- Seventh Phase: combination of targeted information operations, electronic warfare operations, aerospace operations, continuous air force harassment, combined with the use of high precision weapons launched from various platforms, including (long-range artillery, and weapons that are based on new physical principles, such as microwaves, radiation, non-lethal biological weapons);
- Eighth Phase: roll over the remaining points of resistance and destroy surviving enemy units by special operations…
A German court said it had ordered the Bavarian sister party of Chancellor Angela Merkel’s Christian Democrats to remove a fake tweet issued in the name of top Social Democrat Martin Schulz or face a fine of up to 250,000 euros (223,498.50 pounds), Reuters reports:
A court spokesman said Schulz had asked for an injunction after the CSU youth wing sent out a tweet under the fake account “@therealMartinSchulfter” following clashes between militant leftists and police at the recent G20 summit in Hamburg. ….Arne Schoenbohm, president of the German federal cyber protection agency, told Reuters that government officials were bracing for disinformation and propaganda campaigns ahead of the election.
Political bots, computational propaganda, and the challenges they pose to democracy feature in this must-read conversation between Dean Jackson of the National Endowment for Democracy’s International Forum for Democratic Studies and Philip N. Howard (@pnhoward), the principal investigator of the Computational Propaganda Project at the University of Oxford’s Internet Institute:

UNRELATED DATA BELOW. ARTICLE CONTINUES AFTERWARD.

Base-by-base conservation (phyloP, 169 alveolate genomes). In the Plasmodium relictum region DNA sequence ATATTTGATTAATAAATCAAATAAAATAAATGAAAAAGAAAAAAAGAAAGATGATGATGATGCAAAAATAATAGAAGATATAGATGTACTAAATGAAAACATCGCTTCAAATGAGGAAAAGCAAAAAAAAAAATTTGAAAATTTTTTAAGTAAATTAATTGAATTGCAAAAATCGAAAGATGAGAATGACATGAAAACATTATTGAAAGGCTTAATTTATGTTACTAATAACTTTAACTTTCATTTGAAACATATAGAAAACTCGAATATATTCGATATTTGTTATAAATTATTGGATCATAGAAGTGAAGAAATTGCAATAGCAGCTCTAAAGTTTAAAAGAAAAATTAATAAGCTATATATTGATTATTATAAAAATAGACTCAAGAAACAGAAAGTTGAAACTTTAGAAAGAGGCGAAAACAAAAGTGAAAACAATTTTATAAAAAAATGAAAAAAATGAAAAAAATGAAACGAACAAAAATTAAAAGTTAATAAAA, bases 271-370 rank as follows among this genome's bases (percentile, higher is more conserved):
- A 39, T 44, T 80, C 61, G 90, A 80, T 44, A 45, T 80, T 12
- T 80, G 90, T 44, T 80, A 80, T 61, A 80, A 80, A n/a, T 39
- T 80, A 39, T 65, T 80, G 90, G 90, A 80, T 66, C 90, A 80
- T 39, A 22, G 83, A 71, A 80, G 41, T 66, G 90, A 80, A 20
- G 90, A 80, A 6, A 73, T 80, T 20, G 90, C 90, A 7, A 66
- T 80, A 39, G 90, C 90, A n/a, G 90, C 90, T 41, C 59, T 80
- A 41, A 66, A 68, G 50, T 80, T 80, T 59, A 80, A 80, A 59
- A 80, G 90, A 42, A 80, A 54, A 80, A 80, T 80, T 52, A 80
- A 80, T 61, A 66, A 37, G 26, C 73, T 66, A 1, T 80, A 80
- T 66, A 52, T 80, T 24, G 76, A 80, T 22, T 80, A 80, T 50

You’ve indicated that the problem is about misinformation spread by automation. To what degree is the problem really about cognition, human behavior, the way we interact with information we encounter on the internet, and the way bots are able to game that? Do we have a good understanding of how this problem plays out inside of our heads, rather than inside of our devices?
It’s a great point; I believe that there are several kinds of cognitive explanations for what goes on that are totally plausible. There are several selective exposure arguments: one is that we don’t like to be contradicted; one is that once we’ve made a decision, we come up with shortcuts for what we feel we’ve already learned; and one is that we just choose to hear good things from the people we always spend time with. Those are three variations on the “selective exposure argument.”
I think there are several levels of answers to the problem. The big picture answer is civic education. Teaching everybody Aristotle’s top argumentative fallacies in Latin and how to spot them, so that everyone would leave high school knowing what an ad hominem attack is, knowing what an argumentum ad populum is—you probably could learn the Latin, but—just being able to identify ten argumentative fallacies and to understand what they are would be a great achievement, and it would help a lot. But that is super macro, to get every American to know what logical fallacies are. RTWT
A recent think piece details a grim future where hybrid warfare combined with artificial intelligence and machine learning can create custom influence operations at the individual level, Charles Johnson, a Research Associate at Boise State University’s Frank Church Institute, writes for the International Policy Digest:
However, by combining the best minds in social media, cyber security, and intelligence, the very methods used to conduct influence campaigns could be used to expose them. Such tools would not delete intelligence operation material but show it for what it is. ….Essential reading for working members of this alliance should be Peter Pomerantsev’s 2014 book, Nothing Is True and Everything Is Possible: The Surreal Heart of the New Russia. The book details an extravagantly structured political and information sphere in Russia where narrative is tightly controlled, and truth means only what the state wills it to be.